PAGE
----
Originally performed professionally and the Wolsey Theatre Ipswich (35 mins. 4M)
Dear Mother,
I do hope things are better at home. Confining father to the tower was probably the best thing to do in the circumstances. It's hard enough to get staff these days without having them nailed to the outhouses. I'm afraid things here at St Mosley's are not much better, all in all. Mussolini house still haven’t won a single competition - not in rugby or cricket or even Chase the Black. Mind you, we have had a lot of jolly bad luck. Just to give you one example: it was our turn to run the school foundry this year and wouldn’t you know it, the government have banned the under-tens from working with molten metal - and I thought the Conservatives were supposed to cut through all this red tape! Manoeuvres were just as bad - we lost two boys in Pinkley’s Quag. They said we shouldn’t have shot those boys but we were already an hour behind and there was fat chance of us being the first to stick the flag in Old Binjy as it was. Mr Offaly - you know, dear old PD - says we need new blood in the house, but the quality of new boys declines every year. They even let a coloured boy in this year. He was green.
A psychiatrist probes the past of a patient who has developed an unnatural fascination with blood

Short Listed for the London Horror Festival (15 min. 2M)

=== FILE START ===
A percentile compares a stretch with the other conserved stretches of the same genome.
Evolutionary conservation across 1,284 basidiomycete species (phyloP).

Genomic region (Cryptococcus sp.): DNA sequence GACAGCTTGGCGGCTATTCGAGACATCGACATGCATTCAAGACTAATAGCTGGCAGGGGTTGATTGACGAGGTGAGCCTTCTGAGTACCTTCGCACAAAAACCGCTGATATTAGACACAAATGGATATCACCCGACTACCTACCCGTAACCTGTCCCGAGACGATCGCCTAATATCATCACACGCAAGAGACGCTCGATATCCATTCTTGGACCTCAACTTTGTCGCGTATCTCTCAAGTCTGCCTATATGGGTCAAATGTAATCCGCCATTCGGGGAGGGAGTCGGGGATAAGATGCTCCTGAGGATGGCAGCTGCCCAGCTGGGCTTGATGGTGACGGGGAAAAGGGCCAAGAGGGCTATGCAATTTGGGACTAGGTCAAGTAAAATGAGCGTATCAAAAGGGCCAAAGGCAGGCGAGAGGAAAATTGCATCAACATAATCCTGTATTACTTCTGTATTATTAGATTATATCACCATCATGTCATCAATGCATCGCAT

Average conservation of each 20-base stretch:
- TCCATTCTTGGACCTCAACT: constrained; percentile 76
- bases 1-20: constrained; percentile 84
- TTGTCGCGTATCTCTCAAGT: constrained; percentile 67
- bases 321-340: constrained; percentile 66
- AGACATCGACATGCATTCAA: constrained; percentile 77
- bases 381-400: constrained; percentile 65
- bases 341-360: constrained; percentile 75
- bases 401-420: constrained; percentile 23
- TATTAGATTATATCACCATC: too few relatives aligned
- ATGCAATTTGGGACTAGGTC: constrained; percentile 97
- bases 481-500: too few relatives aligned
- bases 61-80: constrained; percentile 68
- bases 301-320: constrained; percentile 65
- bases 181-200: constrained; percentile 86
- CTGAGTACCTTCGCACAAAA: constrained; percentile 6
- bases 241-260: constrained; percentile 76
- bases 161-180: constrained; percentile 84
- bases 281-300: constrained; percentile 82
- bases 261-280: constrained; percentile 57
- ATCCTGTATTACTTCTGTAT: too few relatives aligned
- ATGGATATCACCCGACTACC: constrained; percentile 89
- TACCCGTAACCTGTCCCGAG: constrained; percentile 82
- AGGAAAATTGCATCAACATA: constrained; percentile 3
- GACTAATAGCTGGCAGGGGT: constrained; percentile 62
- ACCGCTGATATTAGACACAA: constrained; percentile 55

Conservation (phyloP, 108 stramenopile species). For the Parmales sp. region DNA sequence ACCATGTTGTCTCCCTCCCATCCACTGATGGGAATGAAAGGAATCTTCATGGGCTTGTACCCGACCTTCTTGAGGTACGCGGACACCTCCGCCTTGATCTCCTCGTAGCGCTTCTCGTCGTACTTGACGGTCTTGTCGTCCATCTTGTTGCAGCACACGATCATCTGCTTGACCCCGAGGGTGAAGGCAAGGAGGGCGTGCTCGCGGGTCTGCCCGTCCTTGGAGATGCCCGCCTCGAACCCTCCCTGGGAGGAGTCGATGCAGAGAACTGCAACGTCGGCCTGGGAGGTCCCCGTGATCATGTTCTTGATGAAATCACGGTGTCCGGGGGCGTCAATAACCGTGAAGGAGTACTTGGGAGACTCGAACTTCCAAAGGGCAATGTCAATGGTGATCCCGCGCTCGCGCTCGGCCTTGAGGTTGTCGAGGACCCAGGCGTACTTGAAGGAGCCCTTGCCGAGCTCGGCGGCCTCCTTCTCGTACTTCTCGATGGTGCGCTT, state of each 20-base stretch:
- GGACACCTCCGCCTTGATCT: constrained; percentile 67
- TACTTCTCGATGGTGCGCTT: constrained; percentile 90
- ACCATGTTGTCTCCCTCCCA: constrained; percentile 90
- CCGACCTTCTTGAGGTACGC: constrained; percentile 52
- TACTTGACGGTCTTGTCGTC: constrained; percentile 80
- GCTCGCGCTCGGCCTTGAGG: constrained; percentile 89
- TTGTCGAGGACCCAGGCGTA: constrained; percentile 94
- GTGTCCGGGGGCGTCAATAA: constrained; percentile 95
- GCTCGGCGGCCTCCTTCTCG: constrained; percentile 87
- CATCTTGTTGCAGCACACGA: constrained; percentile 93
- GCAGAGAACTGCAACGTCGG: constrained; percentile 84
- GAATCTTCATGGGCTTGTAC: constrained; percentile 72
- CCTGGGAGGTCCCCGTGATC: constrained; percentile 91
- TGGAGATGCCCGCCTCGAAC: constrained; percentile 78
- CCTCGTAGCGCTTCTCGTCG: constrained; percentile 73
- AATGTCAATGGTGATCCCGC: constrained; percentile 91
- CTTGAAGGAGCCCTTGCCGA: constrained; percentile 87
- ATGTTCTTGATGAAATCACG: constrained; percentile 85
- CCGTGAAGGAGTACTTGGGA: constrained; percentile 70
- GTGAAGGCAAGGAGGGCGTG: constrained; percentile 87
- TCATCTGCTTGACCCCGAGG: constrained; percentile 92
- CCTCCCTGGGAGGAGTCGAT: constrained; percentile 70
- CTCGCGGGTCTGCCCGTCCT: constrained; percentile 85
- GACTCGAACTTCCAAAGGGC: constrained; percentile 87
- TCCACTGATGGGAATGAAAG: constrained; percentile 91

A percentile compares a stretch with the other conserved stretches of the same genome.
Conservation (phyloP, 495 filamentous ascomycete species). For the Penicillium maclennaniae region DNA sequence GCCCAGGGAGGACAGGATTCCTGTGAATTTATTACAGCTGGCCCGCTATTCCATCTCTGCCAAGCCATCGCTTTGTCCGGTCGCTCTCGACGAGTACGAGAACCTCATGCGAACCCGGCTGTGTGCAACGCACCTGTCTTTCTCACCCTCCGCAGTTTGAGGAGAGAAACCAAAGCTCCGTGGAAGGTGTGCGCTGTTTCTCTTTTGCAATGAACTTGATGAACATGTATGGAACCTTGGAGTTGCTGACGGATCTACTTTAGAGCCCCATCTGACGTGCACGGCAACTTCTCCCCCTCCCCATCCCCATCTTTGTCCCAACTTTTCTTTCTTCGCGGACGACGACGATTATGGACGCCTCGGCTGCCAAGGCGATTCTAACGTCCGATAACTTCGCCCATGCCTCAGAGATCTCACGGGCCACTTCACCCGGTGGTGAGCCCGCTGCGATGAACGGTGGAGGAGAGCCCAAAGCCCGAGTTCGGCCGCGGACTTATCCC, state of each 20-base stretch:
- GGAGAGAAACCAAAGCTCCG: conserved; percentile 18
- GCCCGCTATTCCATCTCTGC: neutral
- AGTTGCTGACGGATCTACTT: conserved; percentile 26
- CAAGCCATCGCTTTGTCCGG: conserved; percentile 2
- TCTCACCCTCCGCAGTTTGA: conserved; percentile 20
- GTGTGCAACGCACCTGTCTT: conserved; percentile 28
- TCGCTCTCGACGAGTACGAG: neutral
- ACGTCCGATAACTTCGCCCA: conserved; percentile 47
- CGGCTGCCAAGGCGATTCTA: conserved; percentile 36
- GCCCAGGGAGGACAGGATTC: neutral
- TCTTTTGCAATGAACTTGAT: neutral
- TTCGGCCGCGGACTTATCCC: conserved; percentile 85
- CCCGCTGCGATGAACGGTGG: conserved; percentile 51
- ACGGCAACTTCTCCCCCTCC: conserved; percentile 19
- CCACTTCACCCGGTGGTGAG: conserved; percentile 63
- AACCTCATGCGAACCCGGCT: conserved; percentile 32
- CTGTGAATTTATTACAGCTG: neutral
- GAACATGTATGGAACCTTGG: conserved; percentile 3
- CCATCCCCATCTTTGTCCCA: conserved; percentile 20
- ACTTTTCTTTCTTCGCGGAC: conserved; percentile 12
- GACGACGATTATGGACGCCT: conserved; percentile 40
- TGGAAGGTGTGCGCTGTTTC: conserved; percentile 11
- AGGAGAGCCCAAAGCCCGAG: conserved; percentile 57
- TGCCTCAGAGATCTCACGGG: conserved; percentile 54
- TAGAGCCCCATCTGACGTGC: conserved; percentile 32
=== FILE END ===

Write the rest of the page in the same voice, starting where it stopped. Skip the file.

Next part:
PHIBES: We are, but first we must explore the hidden depths of the mind. You see, you describe your parents as nice, normal people. But the mind has ways of pushing horrible things deep, deep into the subconscious. Hiding them away for decades until they break through the surface in the most bizarre and pernicious ways. I had a patient once who had an overwhelming fear of pineapples. After three years of therapy I discovered he had informed his twin brother that the only way to eat pineapples was to swallow them whole. Of course his brother died in dreadful agony, his throat distended into the shape of a pineapple.
WIGGINS: And I suppose you cured him of his fear of pineapples?
PHIBES: Not entirely no, but after extensive therapy he could allow himself to be in the proximity of a tin of pineapple chunks for over two minutes without actually throwing himself out of the window. I had moved to the ground floor by then.
A giant homicidal mollusc is threatening the shores of Great Britain
Runner up in the All-England Play Competition in 2012. Originally performed professionally at the Wolsey Theatre, Ipswich (40 mins. 4M 1F)
CORPORAL It's a very dangerous mission, sir.
GENERAL  Did I say dangerous? I don't mean dangerous, men. I mean suicidal. You'll go out there and that cockle will reach out with its tentacles and, one by one, it'll smash you out of the sky.
CORPORAL  Couldn't we send the British instead, Sir.
GENERAL  We're here to protect the British and only to kill in the event of the Labour Party taking power.
GENERAL   Now men I would never ask you to do anything I wouldn’t do myself.
CORPORAL  Will you be leading the mission then, sir?
GENERAL  No. I will be in the heavily fortified bunker here watching it all through high-powered binoculars. It’s going to be tough because the waiting is the hardest thing